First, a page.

A layer of pressure-sensitive adhesive substance, in the form of a coating II, is provided on one surface of said backing It. The opposite surface carries a layer of normally non-tacky but soluble adhesive substance in the form of a coat- 1118 I2.
In Figure 2, the adhesive carrying sheet is shown in the form of a tape II having a longitudinally extending scoring ll, or the like, which permits said tape to be readily folded in either direction along its center line to bring one longitudlnal edge portion thereof toward the other. With this arrangement, the tape can be used either as a double-faced pressure-sensitive tape or double-faced moisture-sensitive or soluble adhesive tape. If bent one way, both exposed faces of the hinge will present the soluble coating and the pressure-sensitive coating will adhere face to face on the inside of the fold; and if moistened and bent the opposite way, the pressure-sensitive coating only will be exposed, while the gummed faces stick together.
As shown in Figures 3 and 4, an adhesive sheet in tape form and having on one face (inner) the coating ii and on the opposite face (outer) the coating I2 is wound in a roll on a hollow core ID. This brings the tacky pressure-sensitive coating into close contact with the normally non-tacky but soluble coating i2 throughout the length of the overlapping portions of the rolled strip. Where the tacky coating Ii is of water repellent character and the coating I2 is normally glossy and non-tacky but water soluble, said tacky coating ll serves to protect the water soluble coating against wetting. By use of a water-repellent pressure-sensitive adhesive such as the ordinary rubber composition used on masking tape and adhesive tape, one gains the advantage that even if said coating I2 on the backing l0 becomes moistened while rolled in contact with the coating I I, no adhesion follows and the layers of the roll may be peeled off for normal use when the tensile strength of the paper is restored by drying.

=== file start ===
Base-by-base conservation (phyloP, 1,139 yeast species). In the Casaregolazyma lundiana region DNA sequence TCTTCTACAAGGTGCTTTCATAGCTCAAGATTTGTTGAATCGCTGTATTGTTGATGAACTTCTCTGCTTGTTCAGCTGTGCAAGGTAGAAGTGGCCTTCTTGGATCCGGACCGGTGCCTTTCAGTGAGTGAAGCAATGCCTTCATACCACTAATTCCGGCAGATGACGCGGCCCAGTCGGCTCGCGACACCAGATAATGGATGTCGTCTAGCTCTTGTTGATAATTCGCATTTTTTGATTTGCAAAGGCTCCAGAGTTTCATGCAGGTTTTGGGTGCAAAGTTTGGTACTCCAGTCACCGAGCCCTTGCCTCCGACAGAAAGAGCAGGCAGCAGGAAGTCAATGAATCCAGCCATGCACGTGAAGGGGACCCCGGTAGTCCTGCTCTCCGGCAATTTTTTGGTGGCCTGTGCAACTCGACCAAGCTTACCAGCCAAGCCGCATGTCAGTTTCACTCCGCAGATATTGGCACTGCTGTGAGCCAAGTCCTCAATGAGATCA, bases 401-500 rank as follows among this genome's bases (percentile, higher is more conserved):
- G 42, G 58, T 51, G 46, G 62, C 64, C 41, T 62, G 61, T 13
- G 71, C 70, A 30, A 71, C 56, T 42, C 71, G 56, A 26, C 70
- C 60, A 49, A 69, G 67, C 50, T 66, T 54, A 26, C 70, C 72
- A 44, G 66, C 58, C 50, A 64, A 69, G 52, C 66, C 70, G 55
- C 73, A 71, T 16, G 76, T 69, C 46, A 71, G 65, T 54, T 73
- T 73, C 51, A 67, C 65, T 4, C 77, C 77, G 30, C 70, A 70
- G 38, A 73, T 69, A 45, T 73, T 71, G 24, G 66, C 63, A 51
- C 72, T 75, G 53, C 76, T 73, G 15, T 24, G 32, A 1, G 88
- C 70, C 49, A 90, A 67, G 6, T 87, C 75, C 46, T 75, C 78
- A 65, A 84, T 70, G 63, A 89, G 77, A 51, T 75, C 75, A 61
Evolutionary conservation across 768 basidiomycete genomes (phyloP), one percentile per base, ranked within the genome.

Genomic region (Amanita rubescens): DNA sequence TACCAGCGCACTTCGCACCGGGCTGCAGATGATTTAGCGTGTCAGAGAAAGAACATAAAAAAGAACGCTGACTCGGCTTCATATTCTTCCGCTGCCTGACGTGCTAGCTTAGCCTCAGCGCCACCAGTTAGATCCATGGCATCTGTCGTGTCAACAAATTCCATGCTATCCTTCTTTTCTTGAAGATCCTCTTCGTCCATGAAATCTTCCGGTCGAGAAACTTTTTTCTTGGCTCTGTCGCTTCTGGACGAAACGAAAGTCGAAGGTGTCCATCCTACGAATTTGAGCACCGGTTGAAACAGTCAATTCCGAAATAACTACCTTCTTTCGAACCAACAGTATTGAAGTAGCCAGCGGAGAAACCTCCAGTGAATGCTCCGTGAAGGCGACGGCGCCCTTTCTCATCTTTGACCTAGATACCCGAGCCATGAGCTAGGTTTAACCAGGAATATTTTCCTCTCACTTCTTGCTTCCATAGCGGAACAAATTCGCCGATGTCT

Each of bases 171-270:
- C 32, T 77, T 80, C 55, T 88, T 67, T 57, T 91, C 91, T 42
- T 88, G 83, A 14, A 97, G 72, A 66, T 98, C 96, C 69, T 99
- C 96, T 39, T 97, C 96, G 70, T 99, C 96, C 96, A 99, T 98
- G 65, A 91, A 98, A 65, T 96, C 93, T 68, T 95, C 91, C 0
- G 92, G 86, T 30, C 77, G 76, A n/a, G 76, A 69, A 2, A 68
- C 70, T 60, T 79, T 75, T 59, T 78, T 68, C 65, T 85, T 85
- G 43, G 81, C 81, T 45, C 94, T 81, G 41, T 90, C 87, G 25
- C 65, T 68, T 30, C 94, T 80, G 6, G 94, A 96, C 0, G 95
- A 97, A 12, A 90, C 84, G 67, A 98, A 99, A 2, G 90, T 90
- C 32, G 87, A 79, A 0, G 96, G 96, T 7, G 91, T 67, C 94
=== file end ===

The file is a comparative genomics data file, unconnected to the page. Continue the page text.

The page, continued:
As shown in Figures 3 and 4, the hollow core I5 may be provided with a receptacle ii of waxed paper or other suitable material, having a flange I'I closely engaging an outer face portion of core ii. A cap it of relatively stiff paper board such as is commonly used in forming milk bottle caps, for example, has an applicator I8 attached to the inner face thereof by a staple 20. The applicator is may be of sponge, or other suitable porous or moisture absorbing material by which the coating i2 can be conveniently moistened. A finger tab 2'! is secured to the outer face of cap II by said staple 20 or other suitable fastener.
Cap II will be of a size to fit snugly into the open end of receptacle l6.. By turning or bending an end portion of tab 2| outwardly, said tab provides a convenient finger piece by which to lift the cap I8 and the applicator I! from the open end of receptacle l6.
It is contemplated that sheets coated as above described may be produced and marketed in widely varying sizes and shapes other than the tape in roll form shown in Figure 3.
As seen in Figure 5, a paper sheet coated as described is subjected to the cutting action of appropriate dies, or the like, which form reetangularly shaped frame-like photo mounting pieces 22, 22a, 22b, and a rectangular piece 23. In the same operation, if desired, corner portions, as 24, 24a, 24b, are stamped or cut out. These dh ive mountin y be fully cut out and supplied in stacks, as shown in Figure 7, or may be cut substantially through the paper but left in situ as shown in Figures 5 and 6. The latter can be supplied in stacks or rolls. Transverse scorings or cuts 25 define lines of separation between In the stacks shown in Figures 7 and 8, the
sheets are arranged with cut-away corners 24 of one sheet opposite a normal corner 28 of the next contiguous sheet or sheets. Also, in Figure 8. the coating ll of each sheet is shown as ending at line 29, leaving an uncoated or non-adhesive non-tacky surface 30 adjacent an edge portion of each sheet. The sheets are so arranged in the stack that the surfaces 30 of alternate sheets are at opposite ends of the stack. Where the corners 24 are cut, said corners of alternate sheets are arranged at different corners of the stack. The cut-away corners 24 and the non-tacky surfaces 30 provide convenient expedients by which to facilitate the separation of one sheet from another of a stack of sheets.